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Shots - Health News
3:50 pm
Fri October 11, 2013

Why A Peanut Butter Test For Alzheimer's Might Be Too Simple

University of Florida researcher Jennifer Stamps administers the peanut butter sniff test to a volunteer.
Jesse S. Jones University of Florida

Originally published on Tue October 15, 2013 11:47 am

Alzheimer's disease can be tough to diagnose, especially early on. Doctors can order brain scans and assay spinal fluids. But existing tests are imperfect and some can be invasive.

So you might understand the appeal of an alternative that researchers at the University of Florida in Gainesville tried. They had asked patients to sniff a dab of peanut butter during a routine test of cranial nerve function. Later, the team wondered if it could help them figure of it someone might be in the early stages of Alzheimer's.

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Business
3:43 pm
Fri October 11, 2013

At Global Gathering, Many Worry About U.S. Strength

The annual meetings of the International Monetary Fund and World Bank began Thursday in Washington amid a partial government shutdown. Many delegates are concerned that the U.S. budget impasse may threaten global economic stability.
Jose Luis Magana AP

Originally published on Sat October 12, 2013 10:19 am

When you invite guests over, you probably straighten up the house to make a good impression.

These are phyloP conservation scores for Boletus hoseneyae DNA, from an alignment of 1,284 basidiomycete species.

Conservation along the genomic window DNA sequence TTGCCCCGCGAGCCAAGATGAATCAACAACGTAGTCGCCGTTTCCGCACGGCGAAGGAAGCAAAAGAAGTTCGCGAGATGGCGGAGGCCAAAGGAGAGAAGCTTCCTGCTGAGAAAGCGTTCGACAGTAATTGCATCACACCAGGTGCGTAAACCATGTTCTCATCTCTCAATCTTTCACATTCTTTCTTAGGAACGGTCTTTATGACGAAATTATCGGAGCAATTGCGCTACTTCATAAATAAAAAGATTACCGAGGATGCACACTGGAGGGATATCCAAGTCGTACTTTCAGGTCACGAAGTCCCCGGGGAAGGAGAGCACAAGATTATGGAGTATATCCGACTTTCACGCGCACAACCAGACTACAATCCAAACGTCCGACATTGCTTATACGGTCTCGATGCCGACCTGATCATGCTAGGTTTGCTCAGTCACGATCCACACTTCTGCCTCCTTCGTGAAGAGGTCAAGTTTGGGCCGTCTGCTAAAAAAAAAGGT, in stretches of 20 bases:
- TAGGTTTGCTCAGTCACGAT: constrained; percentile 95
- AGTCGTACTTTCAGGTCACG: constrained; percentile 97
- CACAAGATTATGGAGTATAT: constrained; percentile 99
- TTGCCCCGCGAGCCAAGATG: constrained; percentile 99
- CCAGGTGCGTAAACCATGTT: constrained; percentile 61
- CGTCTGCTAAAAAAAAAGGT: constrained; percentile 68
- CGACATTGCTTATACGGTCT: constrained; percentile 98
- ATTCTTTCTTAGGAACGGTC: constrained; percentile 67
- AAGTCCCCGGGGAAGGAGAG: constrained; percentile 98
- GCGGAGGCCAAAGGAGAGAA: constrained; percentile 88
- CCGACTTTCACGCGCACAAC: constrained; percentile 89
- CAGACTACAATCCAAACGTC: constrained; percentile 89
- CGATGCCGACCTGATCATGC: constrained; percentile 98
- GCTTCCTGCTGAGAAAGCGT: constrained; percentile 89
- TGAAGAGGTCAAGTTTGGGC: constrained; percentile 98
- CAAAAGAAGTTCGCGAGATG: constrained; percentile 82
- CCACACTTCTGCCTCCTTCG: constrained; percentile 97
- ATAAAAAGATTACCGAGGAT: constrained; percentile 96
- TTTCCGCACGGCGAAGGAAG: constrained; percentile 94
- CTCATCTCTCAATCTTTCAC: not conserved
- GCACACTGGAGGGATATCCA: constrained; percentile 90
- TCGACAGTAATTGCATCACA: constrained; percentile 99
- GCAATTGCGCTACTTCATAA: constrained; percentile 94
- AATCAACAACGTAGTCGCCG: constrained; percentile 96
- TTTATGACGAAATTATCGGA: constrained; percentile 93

This week, the nation's capital is welcoming guests from all over the world. Thousands of finance ministers, central bankers, scholars and industry leaders are in Washington, D.C., for the annual meetings of the International Monetary Fund and World Bank.

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Education
3:31 pm
Fri October 11, 2013

Pledge Of Allegiance Past Its Prime?

Millions of American school children begin the day with the pledge of allegiance. But do they, or their teachers, really understand what it means? Host Michel Martin discusses the issue with journalist Mary Plummer, of KPCC, and Peter Levine, director of the Center for Information and Research on Civic Learning and Engagement.

Parallels
2:48 pm
Fri October 11, 2013

Syrians Are Widely Critical Of Nobel Peace Prize Decision

Men chat Thursday in front of badly damaged buildings in the central city of Homs. Many Syrians are critical of the Nobel Peace Prize that was announced Friday for the group that is in Syria to dismantle its chemical weapons program.
Yazan Homsy Reuters/Landov

Originally published on Fri October 11, 2013 3:54 pm

Many Syrians are frustrated, disappointed and generally upset that the Nobel Peace Prize was awarded to the group that recently arrived in the country to dismantle the government's chemical weapons.

The Organization for the Prohibition of Chemical Weapons is a small, low-key outfit that has been placed in the international spotlight with its Syria mission and now a Nobel Prize.

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The Salt
2:45 pm
Fri October 11, 2013

McDonald's President Was Caught Off Guard By Low-Wage, Single Mom

McDonald's USA President Jeff Stratton responds to an employee who burst into an event.
YouTube screengrab

Originally published on Tue October 15, 2013 11:11 am

A video of a McDonald's worker confronting the president of the fast-food behemoth has gone viral this week, with the help of a fast-food workers' campaign aimed at raising hourly wages to $15.